Portable microscope detects bacteria using holograms
- 1 September 2011
- From the section Technology
A cheap holographic microscope capable of detecting E. coli and other bacteria has been developed by researchers in the US.
The handheld device uses a laser instead of lenses to identify bugs in water, food or blood, and costs less than $100 (£60) to build.
Images can be uploaded to remote computers for further analysis.
Scientists hope the technology will improve healthcare in areas that lack sophisticated diagnostic equipment.
Details of the microscope - created at the University of California, Los Angeles (UCLA) - were published in the journal Biomedical Optics Express.
The device has two modes of operation: a "transmission" mode which can analyse liquids such as blood and water, and a "reflection" mode which produces holographic images of denser surfaces.
"Transmission mode is great for looking at optically transparent things like cells or very thin slices," explained Dr Karl Ryder of Leicester University's Advanced Microscopy Centre.
"However, if you want to look at more solid surfaces, you can't use transmission mode, because the light wouldn't get through."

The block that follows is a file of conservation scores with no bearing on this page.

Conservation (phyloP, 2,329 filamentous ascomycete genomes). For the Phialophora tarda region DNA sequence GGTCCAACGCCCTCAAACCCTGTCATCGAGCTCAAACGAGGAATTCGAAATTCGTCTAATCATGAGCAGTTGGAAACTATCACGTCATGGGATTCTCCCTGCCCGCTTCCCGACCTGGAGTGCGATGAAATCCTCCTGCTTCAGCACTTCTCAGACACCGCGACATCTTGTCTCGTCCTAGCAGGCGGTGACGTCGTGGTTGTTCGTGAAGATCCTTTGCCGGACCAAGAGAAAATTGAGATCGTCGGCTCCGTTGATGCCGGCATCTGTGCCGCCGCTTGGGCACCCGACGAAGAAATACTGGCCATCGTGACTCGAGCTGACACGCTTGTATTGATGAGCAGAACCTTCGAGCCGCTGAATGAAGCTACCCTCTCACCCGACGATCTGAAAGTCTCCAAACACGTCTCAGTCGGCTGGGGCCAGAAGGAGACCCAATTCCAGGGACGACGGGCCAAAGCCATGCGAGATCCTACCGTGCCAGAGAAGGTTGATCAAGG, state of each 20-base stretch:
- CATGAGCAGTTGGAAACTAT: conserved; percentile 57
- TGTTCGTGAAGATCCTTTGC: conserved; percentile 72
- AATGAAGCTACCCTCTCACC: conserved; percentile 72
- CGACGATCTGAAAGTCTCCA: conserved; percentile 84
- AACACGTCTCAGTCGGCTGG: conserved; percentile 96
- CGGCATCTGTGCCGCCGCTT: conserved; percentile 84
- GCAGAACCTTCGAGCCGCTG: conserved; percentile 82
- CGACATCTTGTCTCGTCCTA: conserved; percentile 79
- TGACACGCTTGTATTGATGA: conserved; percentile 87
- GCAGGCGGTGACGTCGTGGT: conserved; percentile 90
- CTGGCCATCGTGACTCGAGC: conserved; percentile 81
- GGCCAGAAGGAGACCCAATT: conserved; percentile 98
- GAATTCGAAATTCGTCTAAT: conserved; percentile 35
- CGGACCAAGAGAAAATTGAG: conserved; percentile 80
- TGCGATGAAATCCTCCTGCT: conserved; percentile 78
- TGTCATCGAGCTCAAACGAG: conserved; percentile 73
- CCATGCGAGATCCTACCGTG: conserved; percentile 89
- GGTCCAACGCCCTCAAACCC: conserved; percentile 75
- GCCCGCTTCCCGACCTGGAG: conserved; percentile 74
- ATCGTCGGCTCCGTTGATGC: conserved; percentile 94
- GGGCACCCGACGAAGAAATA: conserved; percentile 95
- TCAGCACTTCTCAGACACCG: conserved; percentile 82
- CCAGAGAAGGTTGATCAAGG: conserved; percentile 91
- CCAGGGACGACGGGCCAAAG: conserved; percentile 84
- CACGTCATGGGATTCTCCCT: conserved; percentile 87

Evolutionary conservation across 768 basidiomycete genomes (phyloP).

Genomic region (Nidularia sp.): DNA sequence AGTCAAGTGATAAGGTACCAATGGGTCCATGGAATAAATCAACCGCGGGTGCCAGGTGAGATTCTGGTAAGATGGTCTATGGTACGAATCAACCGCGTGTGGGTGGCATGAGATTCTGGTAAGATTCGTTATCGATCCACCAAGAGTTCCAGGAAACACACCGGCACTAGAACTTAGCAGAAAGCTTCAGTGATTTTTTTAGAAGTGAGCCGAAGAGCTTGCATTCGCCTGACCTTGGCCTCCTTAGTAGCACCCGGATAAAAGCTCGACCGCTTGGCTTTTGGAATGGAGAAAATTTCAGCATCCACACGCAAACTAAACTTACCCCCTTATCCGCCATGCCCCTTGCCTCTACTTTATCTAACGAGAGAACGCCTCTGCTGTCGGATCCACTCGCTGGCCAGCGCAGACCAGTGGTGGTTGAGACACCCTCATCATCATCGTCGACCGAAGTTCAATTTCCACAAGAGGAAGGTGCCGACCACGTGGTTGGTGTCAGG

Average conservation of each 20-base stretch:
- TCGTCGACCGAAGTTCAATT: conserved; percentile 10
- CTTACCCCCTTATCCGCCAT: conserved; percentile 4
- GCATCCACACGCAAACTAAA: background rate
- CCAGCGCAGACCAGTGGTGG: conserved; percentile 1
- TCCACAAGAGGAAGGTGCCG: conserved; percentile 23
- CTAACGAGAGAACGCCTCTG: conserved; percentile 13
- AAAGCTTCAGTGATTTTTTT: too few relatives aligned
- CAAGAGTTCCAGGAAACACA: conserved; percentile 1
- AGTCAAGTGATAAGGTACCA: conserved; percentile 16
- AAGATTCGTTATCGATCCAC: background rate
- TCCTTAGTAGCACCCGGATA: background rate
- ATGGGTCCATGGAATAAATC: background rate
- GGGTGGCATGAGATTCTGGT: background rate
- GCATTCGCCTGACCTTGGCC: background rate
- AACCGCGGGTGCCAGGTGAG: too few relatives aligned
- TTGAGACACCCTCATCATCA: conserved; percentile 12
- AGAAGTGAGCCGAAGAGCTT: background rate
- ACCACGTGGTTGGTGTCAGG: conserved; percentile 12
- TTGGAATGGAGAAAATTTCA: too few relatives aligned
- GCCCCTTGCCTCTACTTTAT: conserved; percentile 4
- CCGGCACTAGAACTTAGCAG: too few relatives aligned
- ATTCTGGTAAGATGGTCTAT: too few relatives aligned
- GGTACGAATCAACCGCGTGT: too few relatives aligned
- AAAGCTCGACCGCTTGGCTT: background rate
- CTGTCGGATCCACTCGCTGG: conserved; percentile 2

In reflection mode, the microscope used holography to create a 3D image of the sample being studied.
"You take a laser and you split the beam in two using a mirror. Then you use one of these beams to illuminate your sample," said Dr Ryder.
"You can then recombine these two beams using clever mathematics to build a 3D image of your object."
A key advantage of the design is that it employs cheap electrical components instead of heavy and expensive lenses.
"There are no optics at all in this system. They've made it really small, and they're looking at small sample sizes, so you don't need complex focusing," said Dr Ryder.
Instead, the microscope uses digital photo sensors commonly found in devices like iPhones and Blackberrys. These can cost less than $15 each to produce.
Despite its price, researchers claim that the microscope can help to monitor outbreaks of difficult-to-detect bacteria such as E. coli.
"It's a very challenging task to detect E. coli in low concentrations in water and food. This microscope could be part of a solution for field investigation," said Prof Aydogan Ozcan from UCLA.
The device captures raw data, but its simple design means that processing needs to be done on an external device with more computing power.
A user in the field can forward the image data to their mobile phone, a laptop PC, or even upload it to an internet server.
Prof Ozcan believes the microscope could prove invaluable for medics working in developing countries.
"With just a small amount of training, doctors could use devices like these to improve healthcare in remote areas of the world with little access to diagnostic equipment."